What Does Too Much Sleep Do?
If you read the blog, you’ll know how I feel about making sure you get enough sleep. Sleep deprivation can affect your mood, your health, your productivity at work—even your sex life. But too much sleep can be just as bad as too little. Here’s how hypersomnia (oversleeping) can hurt you.
Protect Your Health
Sleeping too much can affect your risk for diabetes, heart disease, and death, according to research studies reported on WebMD’s Sleep Disorders Health Center. When you sleep more than you need to sleep, your body uses energy less efficiently, lowers metabolism, and begins to lose muscle tone. It’s hard to be sure exactly how much hypersomnia affects sleep, though, because confounding factors like low socioeconomic status or depression (both of which can affect the amount a person sleeps) are hard to parse out in the research design.
Protect Your Energy and Emotion
The desire to oversleep can be a documented medical problem known as hypersomnia—it’s a sort of “lightweight narcolepsy” that increases daytime drowsiness and makes it hard to stay awake. The sleepiness inherent in hypersomnia can lead to low energy, increased anxiety, and memory problems. Researchers don’t know whether these symptoms are a cause of hypersomnia or an effect—or just a coincidental co-occurrence.
If you suffer from regular hypersomnia, see a doctor to determine what might be causing the symptoms. Getting your energy levels and your alertness back to normal can make a serious difference in your happiness and your everyday activities.
When Am I Sleeping Too Much?
Not everybody needs exactly eight hours of sleep per night to be happy, productive, and functional. Some people feel at their best with six and a half hours each night, some with nine.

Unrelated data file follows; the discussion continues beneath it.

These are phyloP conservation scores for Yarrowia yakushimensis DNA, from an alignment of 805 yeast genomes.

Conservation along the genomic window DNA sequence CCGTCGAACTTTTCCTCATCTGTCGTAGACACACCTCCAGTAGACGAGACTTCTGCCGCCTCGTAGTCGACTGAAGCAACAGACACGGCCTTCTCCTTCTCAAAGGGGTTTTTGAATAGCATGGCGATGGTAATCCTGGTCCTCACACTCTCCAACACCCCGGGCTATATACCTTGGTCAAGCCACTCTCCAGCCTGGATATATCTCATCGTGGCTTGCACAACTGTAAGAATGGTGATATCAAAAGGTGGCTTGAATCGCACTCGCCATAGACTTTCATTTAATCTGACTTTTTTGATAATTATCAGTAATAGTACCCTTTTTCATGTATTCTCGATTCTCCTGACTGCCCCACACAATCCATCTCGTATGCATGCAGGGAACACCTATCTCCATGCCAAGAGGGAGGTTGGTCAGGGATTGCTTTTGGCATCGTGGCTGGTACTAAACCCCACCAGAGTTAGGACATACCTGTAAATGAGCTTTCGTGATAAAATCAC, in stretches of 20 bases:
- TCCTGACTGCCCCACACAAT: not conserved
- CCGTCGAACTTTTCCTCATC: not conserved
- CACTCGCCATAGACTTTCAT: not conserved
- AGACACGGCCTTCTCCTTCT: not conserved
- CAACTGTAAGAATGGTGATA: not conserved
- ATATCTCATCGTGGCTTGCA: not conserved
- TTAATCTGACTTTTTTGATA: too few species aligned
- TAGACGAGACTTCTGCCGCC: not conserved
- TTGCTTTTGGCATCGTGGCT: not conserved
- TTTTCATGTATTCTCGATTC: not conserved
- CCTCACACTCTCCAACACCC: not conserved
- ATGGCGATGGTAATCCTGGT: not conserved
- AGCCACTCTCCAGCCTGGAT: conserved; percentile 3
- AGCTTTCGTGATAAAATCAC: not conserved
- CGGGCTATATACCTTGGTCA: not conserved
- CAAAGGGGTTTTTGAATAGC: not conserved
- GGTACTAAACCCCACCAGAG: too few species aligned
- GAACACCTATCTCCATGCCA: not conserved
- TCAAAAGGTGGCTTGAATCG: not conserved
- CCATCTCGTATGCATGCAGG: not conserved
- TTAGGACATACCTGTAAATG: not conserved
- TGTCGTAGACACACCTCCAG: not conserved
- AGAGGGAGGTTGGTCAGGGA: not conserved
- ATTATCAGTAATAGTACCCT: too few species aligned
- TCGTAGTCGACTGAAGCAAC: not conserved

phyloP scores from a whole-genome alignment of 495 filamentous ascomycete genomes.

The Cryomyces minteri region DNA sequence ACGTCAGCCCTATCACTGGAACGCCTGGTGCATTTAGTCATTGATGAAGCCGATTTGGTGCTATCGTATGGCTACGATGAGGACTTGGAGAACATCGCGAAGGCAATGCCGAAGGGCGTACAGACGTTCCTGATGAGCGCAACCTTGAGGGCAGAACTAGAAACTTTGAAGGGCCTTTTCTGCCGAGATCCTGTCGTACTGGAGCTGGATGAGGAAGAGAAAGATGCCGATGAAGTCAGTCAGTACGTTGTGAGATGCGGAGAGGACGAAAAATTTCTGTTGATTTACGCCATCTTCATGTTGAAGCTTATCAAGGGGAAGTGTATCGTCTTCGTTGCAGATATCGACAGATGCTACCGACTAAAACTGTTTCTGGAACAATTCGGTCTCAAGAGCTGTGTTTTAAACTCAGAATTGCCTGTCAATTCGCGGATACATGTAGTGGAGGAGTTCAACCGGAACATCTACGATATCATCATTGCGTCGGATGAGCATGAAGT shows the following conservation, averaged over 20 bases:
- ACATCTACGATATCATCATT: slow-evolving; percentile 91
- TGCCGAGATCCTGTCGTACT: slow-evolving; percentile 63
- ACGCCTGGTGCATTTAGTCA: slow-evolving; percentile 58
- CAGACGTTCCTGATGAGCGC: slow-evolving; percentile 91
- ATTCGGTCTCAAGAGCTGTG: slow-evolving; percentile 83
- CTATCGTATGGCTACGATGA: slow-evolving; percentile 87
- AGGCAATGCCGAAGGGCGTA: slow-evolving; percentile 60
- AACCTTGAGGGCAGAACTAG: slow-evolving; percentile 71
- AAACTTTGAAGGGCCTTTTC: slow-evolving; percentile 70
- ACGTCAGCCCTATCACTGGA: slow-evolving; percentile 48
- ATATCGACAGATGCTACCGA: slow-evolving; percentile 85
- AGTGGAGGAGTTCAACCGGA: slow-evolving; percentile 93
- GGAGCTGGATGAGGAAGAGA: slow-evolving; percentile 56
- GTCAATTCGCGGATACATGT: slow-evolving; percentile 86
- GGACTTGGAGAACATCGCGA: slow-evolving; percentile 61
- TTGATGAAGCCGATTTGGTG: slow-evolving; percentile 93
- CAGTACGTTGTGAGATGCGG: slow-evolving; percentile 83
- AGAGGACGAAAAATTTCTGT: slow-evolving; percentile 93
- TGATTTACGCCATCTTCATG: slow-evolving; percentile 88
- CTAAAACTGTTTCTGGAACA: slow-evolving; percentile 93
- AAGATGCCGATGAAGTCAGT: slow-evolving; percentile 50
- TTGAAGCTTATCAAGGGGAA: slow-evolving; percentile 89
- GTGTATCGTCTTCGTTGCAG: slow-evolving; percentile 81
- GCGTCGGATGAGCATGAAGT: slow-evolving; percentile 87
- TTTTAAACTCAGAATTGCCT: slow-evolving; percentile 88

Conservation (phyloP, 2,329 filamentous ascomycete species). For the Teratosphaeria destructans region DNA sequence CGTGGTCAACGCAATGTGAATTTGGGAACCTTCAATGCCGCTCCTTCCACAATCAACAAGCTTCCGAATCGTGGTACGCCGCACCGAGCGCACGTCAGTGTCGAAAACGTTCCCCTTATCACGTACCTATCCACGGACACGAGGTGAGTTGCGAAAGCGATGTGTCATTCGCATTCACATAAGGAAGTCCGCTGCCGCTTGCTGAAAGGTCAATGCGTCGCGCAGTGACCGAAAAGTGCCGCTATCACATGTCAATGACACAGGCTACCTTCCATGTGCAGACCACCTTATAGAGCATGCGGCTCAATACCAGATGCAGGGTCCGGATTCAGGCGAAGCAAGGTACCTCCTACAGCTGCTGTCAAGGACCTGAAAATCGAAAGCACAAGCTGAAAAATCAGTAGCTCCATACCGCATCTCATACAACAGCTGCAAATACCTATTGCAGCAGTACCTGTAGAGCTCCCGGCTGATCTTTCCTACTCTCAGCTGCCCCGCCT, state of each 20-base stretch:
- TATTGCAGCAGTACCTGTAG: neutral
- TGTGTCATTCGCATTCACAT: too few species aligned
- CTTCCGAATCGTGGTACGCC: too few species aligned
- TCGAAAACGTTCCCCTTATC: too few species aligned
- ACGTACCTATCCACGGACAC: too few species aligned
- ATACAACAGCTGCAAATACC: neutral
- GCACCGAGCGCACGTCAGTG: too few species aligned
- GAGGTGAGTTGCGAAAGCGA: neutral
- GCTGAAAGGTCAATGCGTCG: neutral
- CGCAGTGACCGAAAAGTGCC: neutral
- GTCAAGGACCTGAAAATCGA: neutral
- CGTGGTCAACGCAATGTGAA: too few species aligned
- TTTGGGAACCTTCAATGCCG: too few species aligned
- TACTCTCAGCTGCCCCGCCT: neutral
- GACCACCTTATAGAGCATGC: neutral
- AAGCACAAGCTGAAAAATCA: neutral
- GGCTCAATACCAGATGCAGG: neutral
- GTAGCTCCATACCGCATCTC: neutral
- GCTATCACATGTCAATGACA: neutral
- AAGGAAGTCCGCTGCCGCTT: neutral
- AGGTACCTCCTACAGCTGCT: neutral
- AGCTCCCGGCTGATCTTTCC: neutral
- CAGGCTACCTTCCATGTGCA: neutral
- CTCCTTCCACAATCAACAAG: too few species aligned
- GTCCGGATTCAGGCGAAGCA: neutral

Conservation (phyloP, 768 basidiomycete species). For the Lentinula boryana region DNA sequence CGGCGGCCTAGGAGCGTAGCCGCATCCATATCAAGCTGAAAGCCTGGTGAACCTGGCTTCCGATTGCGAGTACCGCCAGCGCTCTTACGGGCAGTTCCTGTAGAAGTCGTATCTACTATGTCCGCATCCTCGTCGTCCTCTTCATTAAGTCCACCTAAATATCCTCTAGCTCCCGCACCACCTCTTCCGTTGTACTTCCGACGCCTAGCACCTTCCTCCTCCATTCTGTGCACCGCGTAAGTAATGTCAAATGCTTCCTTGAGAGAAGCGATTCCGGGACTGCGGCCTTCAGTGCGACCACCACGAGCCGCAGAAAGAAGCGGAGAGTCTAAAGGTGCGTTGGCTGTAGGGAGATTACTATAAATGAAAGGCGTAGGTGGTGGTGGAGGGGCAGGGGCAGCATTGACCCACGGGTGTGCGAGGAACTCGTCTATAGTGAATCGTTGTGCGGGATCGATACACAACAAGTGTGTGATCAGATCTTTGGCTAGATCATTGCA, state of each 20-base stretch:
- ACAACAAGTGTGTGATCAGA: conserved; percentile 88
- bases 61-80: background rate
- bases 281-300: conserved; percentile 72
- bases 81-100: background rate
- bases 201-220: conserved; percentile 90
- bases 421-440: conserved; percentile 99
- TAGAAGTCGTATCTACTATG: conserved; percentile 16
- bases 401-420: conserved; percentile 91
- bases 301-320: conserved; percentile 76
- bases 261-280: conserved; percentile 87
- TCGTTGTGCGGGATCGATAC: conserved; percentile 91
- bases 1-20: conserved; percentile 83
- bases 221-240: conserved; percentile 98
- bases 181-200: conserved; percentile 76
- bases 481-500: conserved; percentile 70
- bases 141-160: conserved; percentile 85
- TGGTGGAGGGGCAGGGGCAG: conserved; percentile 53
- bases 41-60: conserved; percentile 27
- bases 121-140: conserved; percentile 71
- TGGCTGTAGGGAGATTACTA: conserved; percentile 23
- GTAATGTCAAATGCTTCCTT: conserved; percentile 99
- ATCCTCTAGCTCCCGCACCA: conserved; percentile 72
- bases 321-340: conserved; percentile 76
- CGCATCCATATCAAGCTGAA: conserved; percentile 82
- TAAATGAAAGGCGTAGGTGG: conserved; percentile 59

The amount of sleep you need to be at your best varies with the amount of physical activity you get, your age, your overall health, and even your emotional state. Experts recommend seven to nine hours per night for most adults, and that young children and infants get even more. An adult who feels the need for more than nine hours of sleep per night may need to see a doctor about hypersomnia.
Hypersomnia and Sleep Disorders
Hypersomnia may also be a symptom of a particular medical problem or sleep disorder. Fibromyalgia patients often have broken sleep patterns that result in a need for more than nine hours a night to get adequate rest. Sleep disorders like obstructive sleep apnea or restless legs syndrome can affect your body’s ability to reach deep, restorative sleep and stay there, leaving you tired during the day.
The tendency to oversleep doesn’t have to be indicative of a medical problem. The regular use of drugs or alcohol can create the same symptoms, as can a broken sleep schedule or poor diet. Staying up too late night after night can lead to weeks of tiredness during the day, even once you return to healthy sleep habits. When you care for your body, you’ll find your daytime energy levels improving and your need for extra sleep declining.
Do you sleep too much or feel tired during the day? Do you think your daytime habits are affecting your sleep patterns?
Author Bio: +Michelle Gordon is a sleep expert who researches and writes about sleep and health, and is an online publisher for the latex mattress specialist Latexmattress.org.